(2) Rules and behaviors. International students may come from a culture where the expectation is that rules are less important than relationships; that who you know is more important than following established regulations which are always be applied inequitably. It’s important, particularly for advisors of international students, to help them understand that the rules we have are actually there for a purpose: that they can’t turn in final assignments without an incomplete after the final due date, that major requirements are major requirements, that class attendance rules actually mean you are expected to be in class and not just do well on the exams.
(3) The honor code. International students may come from academic cultures that have different standards for citation of sources, different expectations for when collaboration is permitted, and a different sense of the limits of what kind of collaboration is permissible. The very term we use to talk about expected academic conduct (“honor”) can cause confusion and distress among some international students. A student who uses the same standards to write a paper at Oberlin as she did in China, for example, can be horrified to find her behavior termed “dishonorable” when material wasn’t cited appropriately. The more we can be clear and explicit about citation practices, how certain kinds of paraphrasing can be the equivalent of copying, what materials should carry citations, etc., the more we will help not only our international students, but all our students. (The next CTIE Brown Bag discussion, November 13 at 12:15 in Mudd 052, will be on the honor code.)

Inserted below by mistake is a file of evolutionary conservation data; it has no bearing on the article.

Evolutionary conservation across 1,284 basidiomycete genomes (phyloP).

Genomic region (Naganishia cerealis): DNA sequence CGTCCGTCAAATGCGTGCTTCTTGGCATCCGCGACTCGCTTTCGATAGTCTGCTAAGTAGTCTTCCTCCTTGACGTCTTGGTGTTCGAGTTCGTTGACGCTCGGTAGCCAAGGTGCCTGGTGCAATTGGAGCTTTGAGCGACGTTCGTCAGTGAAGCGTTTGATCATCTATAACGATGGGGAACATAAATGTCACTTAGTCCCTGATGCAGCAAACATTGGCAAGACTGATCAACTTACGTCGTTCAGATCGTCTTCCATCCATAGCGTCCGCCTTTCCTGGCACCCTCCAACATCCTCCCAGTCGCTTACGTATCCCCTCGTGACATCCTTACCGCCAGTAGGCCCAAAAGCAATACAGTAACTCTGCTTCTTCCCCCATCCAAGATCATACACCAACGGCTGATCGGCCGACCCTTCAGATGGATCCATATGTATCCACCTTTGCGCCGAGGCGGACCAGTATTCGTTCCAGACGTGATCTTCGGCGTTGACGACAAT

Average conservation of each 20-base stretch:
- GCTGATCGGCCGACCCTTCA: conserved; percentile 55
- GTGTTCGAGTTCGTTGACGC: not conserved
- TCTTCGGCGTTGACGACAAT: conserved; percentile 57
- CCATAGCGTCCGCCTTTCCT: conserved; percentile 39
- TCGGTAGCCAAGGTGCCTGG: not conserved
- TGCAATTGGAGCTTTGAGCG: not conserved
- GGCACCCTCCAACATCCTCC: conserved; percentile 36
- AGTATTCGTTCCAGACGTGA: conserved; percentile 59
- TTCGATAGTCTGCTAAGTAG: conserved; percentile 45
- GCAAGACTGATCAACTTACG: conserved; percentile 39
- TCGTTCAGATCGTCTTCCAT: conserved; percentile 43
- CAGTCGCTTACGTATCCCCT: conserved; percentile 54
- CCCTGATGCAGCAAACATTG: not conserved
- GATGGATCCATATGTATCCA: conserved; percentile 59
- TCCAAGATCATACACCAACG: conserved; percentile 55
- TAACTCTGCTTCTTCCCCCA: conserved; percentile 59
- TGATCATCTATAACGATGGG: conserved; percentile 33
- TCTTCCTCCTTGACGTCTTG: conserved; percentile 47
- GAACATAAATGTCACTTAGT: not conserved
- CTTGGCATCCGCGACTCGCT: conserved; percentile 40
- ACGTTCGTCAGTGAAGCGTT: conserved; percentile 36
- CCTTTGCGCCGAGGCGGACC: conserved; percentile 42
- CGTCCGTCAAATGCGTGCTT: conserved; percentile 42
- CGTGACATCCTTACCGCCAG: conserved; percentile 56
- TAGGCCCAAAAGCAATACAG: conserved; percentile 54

We are fortunate to live in an increasingly globalized community. This has impacted the curriculum we offer, the opportunities we give our students to study abroad, and, increasingly, the demographics of our own campus. The increasing number of international students who apply to, and matriculate at, Oberlin and other liberal arts colleges are an indication of the value of the kind of education we provide. We have much to learn from them, and by being attentive to their particular concerns, we can help them, and all of our students, do that much better.
*Note: numbers of international students tends to vary depending on definitions. For most institutions, including Oberlin, an international student is considered to be one who has crossed a border to enter a host country, and, in the case of the United States, carries an F1 visa; they are often called “internationally mobile students.” “Foreign” students is a slightly broader category which also includes those who have permanent residency in the host country. The category of international students doesn’t include U.S. citizens who may have lived abroad their entire lives or those who hold dual citizenship.